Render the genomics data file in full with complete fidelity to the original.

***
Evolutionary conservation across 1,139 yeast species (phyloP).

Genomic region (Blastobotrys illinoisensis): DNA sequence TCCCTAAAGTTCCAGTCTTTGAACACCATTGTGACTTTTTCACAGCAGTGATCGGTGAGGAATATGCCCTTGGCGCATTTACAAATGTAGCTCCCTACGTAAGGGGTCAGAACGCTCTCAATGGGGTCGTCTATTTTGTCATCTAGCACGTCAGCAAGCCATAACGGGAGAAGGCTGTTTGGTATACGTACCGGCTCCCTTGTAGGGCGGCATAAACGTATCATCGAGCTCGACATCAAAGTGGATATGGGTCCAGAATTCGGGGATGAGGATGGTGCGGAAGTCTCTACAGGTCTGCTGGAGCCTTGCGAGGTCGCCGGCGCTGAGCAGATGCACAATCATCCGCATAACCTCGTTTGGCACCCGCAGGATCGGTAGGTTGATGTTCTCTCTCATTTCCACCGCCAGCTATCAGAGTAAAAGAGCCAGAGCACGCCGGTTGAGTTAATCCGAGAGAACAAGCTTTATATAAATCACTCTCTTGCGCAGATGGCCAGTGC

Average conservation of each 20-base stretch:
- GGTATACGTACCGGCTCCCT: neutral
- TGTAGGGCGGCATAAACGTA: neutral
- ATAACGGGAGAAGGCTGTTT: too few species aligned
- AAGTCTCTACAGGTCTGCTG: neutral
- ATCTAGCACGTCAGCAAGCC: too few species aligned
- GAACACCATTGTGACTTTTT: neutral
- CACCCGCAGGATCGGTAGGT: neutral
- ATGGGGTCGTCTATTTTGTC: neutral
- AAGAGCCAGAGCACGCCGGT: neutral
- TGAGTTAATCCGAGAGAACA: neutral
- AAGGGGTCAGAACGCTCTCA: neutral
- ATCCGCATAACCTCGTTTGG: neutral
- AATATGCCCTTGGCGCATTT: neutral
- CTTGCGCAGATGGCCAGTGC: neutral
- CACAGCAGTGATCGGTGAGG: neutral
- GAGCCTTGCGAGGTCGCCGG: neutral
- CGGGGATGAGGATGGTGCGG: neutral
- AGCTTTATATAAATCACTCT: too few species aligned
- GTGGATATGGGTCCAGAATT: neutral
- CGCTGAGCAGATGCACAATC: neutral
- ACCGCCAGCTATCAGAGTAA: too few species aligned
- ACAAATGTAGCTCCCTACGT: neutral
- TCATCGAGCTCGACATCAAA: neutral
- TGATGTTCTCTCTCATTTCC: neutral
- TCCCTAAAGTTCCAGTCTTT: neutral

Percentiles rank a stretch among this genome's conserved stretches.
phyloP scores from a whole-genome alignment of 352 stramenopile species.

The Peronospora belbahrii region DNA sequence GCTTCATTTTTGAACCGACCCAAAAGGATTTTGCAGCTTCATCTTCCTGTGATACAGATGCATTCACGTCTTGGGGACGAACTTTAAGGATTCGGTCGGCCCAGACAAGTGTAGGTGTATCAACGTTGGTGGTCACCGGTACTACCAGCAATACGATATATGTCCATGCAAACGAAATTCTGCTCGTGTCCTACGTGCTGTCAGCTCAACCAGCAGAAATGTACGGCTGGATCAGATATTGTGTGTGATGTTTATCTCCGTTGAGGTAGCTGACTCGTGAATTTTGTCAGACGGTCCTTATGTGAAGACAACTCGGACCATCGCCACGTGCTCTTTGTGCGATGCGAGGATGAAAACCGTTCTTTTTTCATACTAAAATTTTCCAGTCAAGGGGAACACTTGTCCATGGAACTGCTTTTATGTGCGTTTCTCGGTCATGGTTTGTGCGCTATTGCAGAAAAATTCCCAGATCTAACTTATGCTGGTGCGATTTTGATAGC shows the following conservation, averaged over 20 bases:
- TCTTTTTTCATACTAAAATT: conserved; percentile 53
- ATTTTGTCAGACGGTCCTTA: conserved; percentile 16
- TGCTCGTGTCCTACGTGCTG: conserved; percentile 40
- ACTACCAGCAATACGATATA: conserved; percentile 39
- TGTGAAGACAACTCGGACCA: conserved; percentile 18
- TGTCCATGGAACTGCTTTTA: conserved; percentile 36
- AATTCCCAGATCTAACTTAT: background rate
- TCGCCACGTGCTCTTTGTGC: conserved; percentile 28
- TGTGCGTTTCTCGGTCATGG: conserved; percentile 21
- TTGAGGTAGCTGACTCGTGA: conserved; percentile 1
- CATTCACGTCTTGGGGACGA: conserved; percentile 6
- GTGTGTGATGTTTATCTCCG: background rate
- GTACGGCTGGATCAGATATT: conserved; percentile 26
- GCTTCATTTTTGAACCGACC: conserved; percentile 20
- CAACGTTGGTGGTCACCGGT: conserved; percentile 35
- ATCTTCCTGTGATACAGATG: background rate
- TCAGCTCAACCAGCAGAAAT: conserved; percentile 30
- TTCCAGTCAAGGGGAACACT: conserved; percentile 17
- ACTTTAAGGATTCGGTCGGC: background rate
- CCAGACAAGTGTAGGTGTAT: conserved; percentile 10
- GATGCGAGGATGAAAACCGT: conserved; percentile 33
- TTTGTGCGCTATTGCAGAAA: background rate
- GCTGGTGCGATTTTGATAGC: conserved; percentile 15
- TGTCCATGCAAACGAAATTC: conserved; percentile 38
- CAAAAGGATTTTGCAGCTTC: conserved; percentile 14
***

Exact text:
Evolutionary conservation across 1,139 yeast species (phyloP).

Genomic region (Blastobotrys illinoisensis): DNA sequence TCCCTAAAGTTCCAGTCTTTGAACACCATTGTGACTTTTTCACAGCAGTGATCGGTGAGGAATATGCCCTTGGCGCATTTACAAATGTAGCTCCCTACGTAAGGGGTCAGAACGCTCTCAATGGGGTCGTCTATTTTGTCATCTAGCACGTCAGCAAGCCATAACGGGAGAAGGCTGTTTGGTATACGTACCGGCTCCCTTGTAGGGCGGCATAAACGTATCATCGAGCTCGACATCAAAGTGGATATGGGTCCAGAATTCGGGGATGAGGATGGTGCGGAAGTCTCTACAGGTCTGCTGGAGCCTTGCGAGGTCGCCGGCGCTGAGCAGATGCACAATCATCCGCATAACCTCGTTTGGCACCCGCAGGATCGGTAGGTTGATGTTCTCTCTCATTTCCACCGCCAGCTATCAGAGTAAAAGAGCCAGAGCACGCCGGTTGAGTTAATCCGAGAGAACAAGCTTTATATAAATCACTCTCTTGCGCAGATGGCCAGTGC

Average conservation of each 20-base stretch:
- GGTATACGTACCGGCTCCCT: neutral
- TGTAGGGCGGCATAAACGTA: neutral
- ATAACGGGAGAAGGCTGTTT: too few species aligned
- AAGTCTCTACAGGTCTGCTG: neutral
- ATCTAGCACGTCAGCAAGCC: too few species aligned
- GAACACCATTGTGACTTTTT: neutral
- CACCCGCAGGATCGGTAGGT: neutral
- ATGGGGTCGTCTATTTTGTC: neutral
- AAGAGCCAGAGCACGCCGGT: neutral
- TGAGTTAATCCGAGAGAACA: neutral
- AAGGGGTCAGAACGCTCTCA: neutral
- ATCCGCATAACCTCGTTTGG: neutral
- AATATGCCCTTGGCGCATTT: neutral
- CTTGCGCAGATGGCCAGTGC: neutral
- CACAGCAGTGATCGGTGAGG: neutral
- GAGCCTTGCGAGGTCGCCGG: neutral
- CGGGGATGAGGATGGTGCGG: neutral
- AGCTTTATATAAATCACTCT: too few species aligned
- GTGGATATGGGTCCAGAATT: neutral
- CGCTGAGCAGATGCACAATC: neutral
- ACCGCCAGCTATCAGAGTAA: too few species aligned
- ACAAATGTAGCTCCCTACGT: neutral
- TCATCGAGCTCGACATCAAA: neutral
- TGATGTTCTCTCTCATTTCC: neutral
- TCCCTAAAGTTCCAGTCTTT: neutral

Percentiles rank a stretch among this genome's conserved stretches.
phyloP scores from a whole-genome alignment of 352 stramenopile species.

The Peronospora belbahrii region DNA sequence GCTTCATTTTTGAACCGACCCAAAAGGATTTTGCAGCTTCATCTTCCTGTGATACAGATGCATTCACGTCTTGGGGACGAACTTTAAGGATTCGGTCGGCCCAGACAAGTGTAGGTGTATCAACGTTGGTGGTCACCGGTACTACCAGCAATACGATATATGTCCATGCAAACGAAATTCTGCTCGTGTCCTACGTGCTGTCAGCTCAACCAGCAGAAATGTACGGCTGGATCAGATATTGTGTGTGATGTTTATCTCCGTTGAGGTAGCTGACTCGTGAATTTTGTCAGACGGTCCTTATGTGAAGACAACTCGGACCATCGCCACGTGCTCTTTGTGCGATGCGAGGATGAAAACCGTTCTTTTTTCATACTAAAATTTTCCAGTCAAGGGGAACACTTGTCCATGGAACTGCTTTTATGTGCGTTTCTCGGTCATGGTTTGTGCGCTATTGCAGAAAAATTCCCAGATCTAACTTATGCTGGTGCGATTTTGATAGC shows the following conservation, averaged over 20 bases:
- TCTTTTTTCATACTAAAATT: conserved; percentile 53
- ATTTTGTCAGACGGTCCTTA: conserved; percentile 16
- TGCTCGTGTCCTACGTGCTG: conserved; percentile 40
- ACTACCAGCAATACGATATA: conserved; percentile 39
- TGTGAAGACAACTCGGACCA: conserved; percentile 18
- TGTCCATGGAACTGCTTTTA: conserved; percentile 36
- AATTCCCAGATCTAACTTAT: background rate
- TCGCCACGTGCTCTTTGTGC: conserved; percentile 28
- TGTGCGTTTCTCGGTCATGG: conserved; percentile 21
- TTGAGGTAGCTGACTCGTGA: conserved; percentile 1
- CATTCACGTCTTGGGGACGA: conserved; percentile 6
- GTGTGTGATGTTTATCTCCG: background rate
- GTACGGCTGGATCAGATATT: conserved; percentile 26
- GCTTCATTTTTGAACCGACC: conserved; percentile 20
- CAACGTTGGTGGTCACCGGT: conserved; percentile 35
- ATCTTCCTGTGATACAGATG: background rate
- TCAGCTCAACCAGCAGAAAT: conserved; percentile 30
- TTCCAGTCAAGGGGAACACT: conserved; percentile 17
- ACTTTAAGGATTCGGTCGGC: background rate
- CCAGACAAGTGTAGGTGTAT: conserved; percentile 10
- GATGCGAGGATGAAAACCGT: conserved; percentile 33
- TTTGTGCGCTATTGCAGAAA: background rate
- GCTGGTGCGATTTTGATAGC: conserved; percentile 15
- TGTCCATGCAAACGAAATTC: conserved; percentile 38
- CAAAAGGATTTTGCAGCTTC: conserved; percentile 14